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I am a Palestinian human rights lawyer living in Gaza. Earlier this year, I was accepted into the Master’s degree program in Human Rights and Democracy Studies at Birzeit University, located in the West Bank. Before the “easing” of the blockade, I tried repeatedly to persuade the Israeli authorities to allow me to leave Gaza and attend my classes, but was blocked at every turn. Would Israel’s new announcement mean that I’d finally be able to go to school this year?
This summer, backed by the Israeli and Palestinian human rights organizations Gisha and Al Mezan, I petitioned Israel’s Supreme Court to allow me to travel to my university. But the court accepted the Israeli military’s statement that the “easing” did nothing to change the policy in place since 2007 that only “exceptional humanitarian cases” would be granted permission to leave Gaza. Terminally ill patients, under certain circumstances — yes. Students looking for a good education — no.
Egypt initially cooperated with this policy at the Rafah border crossing it operates on Gaza’s southern border, but since June, it has allowed an increasing number of Palestinians — including students with foreign visas — to leave Gaza for travel abroad. But for students like me, who are enrolled in courses in the West Bank, this is of no help. Israel controls all access to the West Bank. Even if we were to travel via Egypt and Jordan, without crossing through Israel, Israel would still not allow us to enter the West Bank.
My program at Birzeit University is unique: no universities in Gaza, or indeed in any neighboring Arab country, offer a Master’s in human rights. Yet my inability to attend classes is far from an exception. Since 2000, Israel has imposed a blanket ban on all students from Gaza studying in the West Bank — a ban affecting those like me that even Israel acknowledges pose no security risk. In so doing, it denies thousands of students the ability to leave Gaza for programs in the West Bank that Gaza’s universities do not offer, such as dentistry, veterinary medicine, occupational therapy, medical engineering, and advanced environmental studies.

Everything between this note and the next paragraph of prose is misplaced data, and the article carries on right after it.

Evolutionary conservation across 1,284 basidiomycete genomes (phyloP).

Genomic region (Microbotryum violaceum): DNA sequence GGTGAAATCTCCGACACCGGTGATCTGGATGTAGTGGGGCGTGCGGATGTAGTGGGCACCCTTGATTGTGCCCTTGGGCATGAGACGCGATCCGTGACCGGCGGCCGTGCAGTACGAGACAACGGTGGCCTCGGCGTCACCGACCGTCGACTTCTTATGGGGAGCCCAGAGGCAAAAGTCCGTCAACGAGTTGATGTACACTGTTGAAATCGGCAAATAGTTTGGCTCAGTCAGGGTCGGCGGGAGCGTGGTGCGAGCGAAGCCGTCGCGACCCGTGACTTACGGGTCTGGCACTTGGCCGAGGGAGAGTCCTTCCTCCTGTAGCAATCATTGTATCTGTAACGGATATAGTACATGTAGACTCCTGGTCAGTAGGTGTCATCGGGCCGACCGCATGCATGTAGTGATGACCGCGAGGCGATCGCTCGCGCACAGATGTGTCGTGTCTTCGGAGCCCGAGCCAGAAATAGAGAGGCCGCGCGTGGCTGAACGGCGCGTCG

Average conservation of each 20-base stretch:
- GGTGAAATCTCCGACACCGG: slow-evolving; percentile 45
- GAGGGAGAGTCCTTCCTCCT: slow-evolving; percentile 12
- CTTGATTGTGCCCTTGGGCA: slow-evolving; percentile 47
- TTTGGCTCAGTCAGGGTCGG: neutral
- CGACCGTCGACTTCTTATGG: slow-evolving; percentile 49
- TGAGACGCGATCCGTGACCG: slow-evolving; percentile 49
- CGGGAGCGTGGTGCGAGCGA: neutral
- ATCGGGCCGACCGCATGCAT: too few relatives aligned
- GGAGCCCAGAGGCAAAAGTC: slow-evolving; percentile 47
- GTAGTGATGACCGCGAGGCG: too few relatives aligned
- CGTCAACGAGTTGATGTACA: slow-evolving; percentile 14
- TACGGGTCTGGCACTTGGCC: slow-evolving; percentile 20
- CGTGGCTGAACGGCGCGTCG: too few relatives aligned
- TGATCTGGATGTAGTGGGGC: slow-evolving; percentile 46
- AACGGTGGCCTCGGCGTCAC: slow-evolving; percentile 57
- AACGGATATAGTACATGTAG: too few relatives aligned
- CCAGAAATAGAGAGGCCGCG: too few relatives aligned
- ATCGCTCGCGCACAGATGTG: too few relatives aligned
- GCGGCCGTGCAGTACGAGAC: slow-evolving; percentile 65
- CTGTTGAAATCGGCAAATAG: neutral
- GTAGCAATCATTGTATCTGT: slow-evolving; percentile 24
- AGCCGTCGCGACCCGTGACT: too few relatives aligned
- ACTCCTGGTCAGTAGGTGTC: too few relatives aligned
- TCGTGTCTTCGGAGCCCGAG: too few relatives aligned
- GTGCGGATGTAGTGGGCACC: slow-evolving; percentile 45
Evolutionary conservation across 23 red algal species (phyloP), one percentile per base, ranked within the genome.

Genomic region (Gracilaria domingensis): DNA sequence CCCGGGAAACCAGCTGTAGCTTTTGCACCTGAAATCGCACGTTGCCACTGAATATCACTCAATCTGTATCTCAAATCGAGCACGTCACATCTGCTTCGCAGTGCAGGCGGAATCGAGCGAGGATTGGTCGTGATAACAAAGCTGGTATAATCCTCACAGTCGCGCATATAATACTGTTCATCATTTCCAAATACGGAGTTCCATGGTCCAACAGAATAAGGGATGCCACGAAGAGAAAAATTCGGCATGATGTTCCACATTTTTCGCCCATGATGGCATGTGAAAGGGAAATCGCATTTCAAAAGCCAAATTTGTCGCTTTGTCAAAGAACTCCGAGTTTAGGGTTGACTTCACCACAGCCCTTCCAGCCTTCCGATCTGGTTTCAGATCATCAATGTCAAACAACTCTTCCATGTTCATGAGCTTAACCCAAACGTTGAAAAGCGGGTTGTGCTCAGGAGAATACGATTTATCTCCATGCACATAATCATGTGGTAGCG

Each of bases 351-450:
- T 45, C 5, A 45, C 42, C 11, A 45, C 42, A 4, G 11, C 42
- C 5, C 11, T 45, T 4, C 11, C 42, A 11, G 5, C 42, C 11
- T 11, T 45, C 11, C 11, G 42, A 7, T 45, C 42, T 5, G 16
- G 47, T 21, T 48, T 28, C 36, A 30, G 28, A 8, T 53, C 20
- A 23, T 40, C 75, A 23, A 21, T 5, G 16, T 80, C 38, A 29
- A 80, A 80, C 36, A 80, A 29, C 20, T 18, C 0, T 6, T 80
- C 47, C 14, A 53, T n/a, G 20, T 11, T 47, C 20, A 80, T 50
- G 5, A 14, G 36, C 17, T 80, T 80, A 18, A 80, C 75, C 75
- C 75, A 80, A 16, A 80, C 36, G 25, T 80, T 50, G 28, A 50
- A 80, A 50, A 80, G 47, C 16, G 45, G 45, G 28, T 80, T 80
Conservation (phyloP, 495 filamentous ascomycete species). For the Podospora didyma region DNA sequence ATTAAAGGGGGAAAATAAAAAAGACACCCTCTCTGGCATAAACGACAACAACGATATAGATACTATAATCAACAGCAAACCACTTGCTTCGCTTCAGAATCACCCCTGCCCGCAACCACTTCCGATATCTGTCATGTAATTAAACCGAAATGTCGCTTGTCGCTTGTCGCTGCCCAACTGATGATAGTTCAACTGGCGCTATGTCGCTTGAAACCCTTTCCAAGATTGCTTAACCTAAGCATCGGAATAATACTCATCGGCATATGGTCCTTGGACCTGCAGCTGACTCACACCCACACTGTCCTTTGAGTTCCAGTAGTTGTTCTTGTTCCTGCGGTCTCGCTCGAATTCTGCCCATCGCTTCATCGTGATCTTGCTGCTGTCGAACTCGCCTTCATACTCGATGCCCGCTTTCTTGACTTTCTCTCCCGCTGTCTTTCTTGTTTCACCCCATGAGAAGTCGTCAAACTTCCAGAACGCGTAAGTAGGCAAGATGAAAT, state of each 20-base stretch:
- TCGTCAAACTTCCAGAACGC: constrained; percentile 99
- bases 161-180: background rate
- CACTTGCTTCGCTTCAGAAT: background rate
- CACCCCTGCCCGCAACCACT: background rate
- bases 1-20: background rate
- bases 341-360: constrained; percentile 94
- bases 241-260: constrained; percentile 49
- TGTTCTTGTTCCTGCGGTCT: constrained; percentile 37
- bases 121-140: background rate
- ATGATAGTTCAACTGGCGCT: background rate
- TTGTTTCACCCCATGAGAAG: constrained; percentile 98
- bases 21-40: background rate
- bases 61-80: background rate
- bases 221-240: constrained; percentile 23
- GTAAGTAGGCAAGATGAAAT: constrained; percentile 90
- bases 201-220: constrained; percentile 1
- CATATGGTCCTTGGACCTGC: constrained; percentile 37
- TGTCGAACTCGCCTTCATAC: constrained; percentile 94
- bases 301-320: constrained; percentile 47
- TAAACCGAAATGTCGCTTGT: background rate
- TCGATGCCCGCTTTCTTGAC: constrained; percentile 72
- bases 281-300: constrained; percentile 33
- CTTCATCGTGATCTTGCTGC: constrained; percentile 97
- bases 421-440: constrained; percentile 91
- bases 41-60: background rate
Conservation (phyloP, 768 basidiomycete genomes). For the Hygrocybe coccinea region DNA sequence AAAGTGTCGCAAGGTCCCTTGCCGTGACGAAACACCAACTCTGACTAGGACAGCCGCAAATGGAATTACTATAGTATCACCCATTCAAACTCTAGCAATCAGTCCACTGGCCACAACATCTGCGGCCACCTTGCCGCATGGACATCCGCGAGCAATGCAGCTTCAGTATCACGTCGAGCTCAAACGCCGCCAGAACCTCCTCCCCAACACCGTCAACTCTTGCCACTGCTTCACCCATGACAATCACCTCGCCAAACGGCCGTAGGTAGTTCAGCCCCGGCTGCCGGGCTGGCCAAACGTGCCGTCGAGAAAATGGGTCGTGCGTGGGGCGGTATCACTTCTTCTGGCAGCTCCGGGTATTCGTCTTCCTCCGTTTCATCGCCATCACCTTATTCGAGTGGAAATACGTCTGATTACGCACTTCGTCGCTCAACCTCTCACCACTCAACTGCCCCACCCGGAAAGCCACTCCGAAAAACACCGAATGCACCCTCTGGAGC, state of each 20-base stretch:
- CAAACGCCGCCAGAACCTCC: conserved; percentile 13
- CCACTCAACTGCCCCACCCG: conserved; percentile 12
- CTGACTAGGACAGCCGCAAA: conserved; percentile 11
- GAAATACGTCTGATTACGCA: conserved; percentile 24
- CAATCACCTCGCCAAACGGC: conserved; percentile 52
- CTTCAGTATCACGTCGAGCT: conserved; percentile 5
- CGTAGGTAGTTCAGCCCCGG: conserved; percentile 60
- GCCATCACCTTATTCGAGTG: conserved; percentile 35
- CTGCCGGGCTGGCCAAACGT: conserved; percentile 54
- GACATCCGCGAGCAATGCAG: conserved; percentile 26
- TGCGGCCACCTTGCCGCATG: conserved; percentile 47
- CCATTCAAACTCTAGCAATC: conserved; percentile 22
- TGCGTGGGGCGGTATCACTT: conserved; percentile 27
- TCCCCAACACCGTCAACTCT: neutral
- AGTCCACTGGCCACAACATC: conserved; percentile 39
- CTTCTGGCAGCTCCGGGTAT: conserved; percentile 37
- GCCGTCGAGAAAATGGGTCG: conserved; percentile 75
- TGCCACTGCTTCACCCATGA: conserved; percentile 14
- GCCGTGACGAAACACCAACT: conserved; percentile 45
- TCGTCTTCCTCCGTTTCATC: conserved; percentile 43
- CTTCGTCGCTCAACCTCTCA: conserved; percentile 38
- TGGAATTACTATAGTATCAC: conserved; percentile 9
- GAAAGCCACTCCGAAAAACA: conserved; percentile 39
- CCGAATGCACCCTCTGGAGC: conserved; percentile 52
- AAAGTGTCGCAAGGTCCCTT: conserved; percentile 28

The higher education system in the West Bank and Gaza was planned as one, unified system, and the West Bank and Gaza are considered a single territorial unit by a series of international agreements, including the 1995 U.S-sponsored Oslo Interim Agreement (Oslo II) and the 2005 Agreement on Movement and Access, which the UN Security Council welcomed. Yet despite what would be a one-hour drive between Gaza and Ramallah, without checkpoints, I and other students from Gaza are denied our freedom of movement and our right to education — and all within our own land.
Israel, in a 2007 cabinet decision, said its travel restrictions were the result of Hamas’ taking power over the Gaza Strip, which turned Gaza into a “hostile entity.” But how do veterinary students, medical students, and human rights lawyers constitute legitimate military targets? Do Israeli government lawyers need to be reminded that collective punishment of a civilian population is a serious violation of the Geneva Conventions?
And do Israel’s political leaders need to be told the implications of prohibiting students from leaving a “hostile entity” to study, which will limit our access to information and to students and professors from other backgrounds? The denial of our right to education can only perpetuate Gaza’s isolation, making it ever-more difficult for Palestinians to develop the kind of stable, progressive society in Gaza that Israel and its allies claim to want.
Traveling to attend my studies in human rights will not threaten Israel’s security. And robbing Palestinians of our rights to education and development will not bring peace. Palestinians like me want to build an educated, human rights-conscious, civil society in the Gaza Strip. Ultimately, we want to counter the ongoing escalation in human rights violations not only by Israel, but also from within. If only Israel would let us.
Fatma al-Sharif is a human rights lawyer working in Gaza.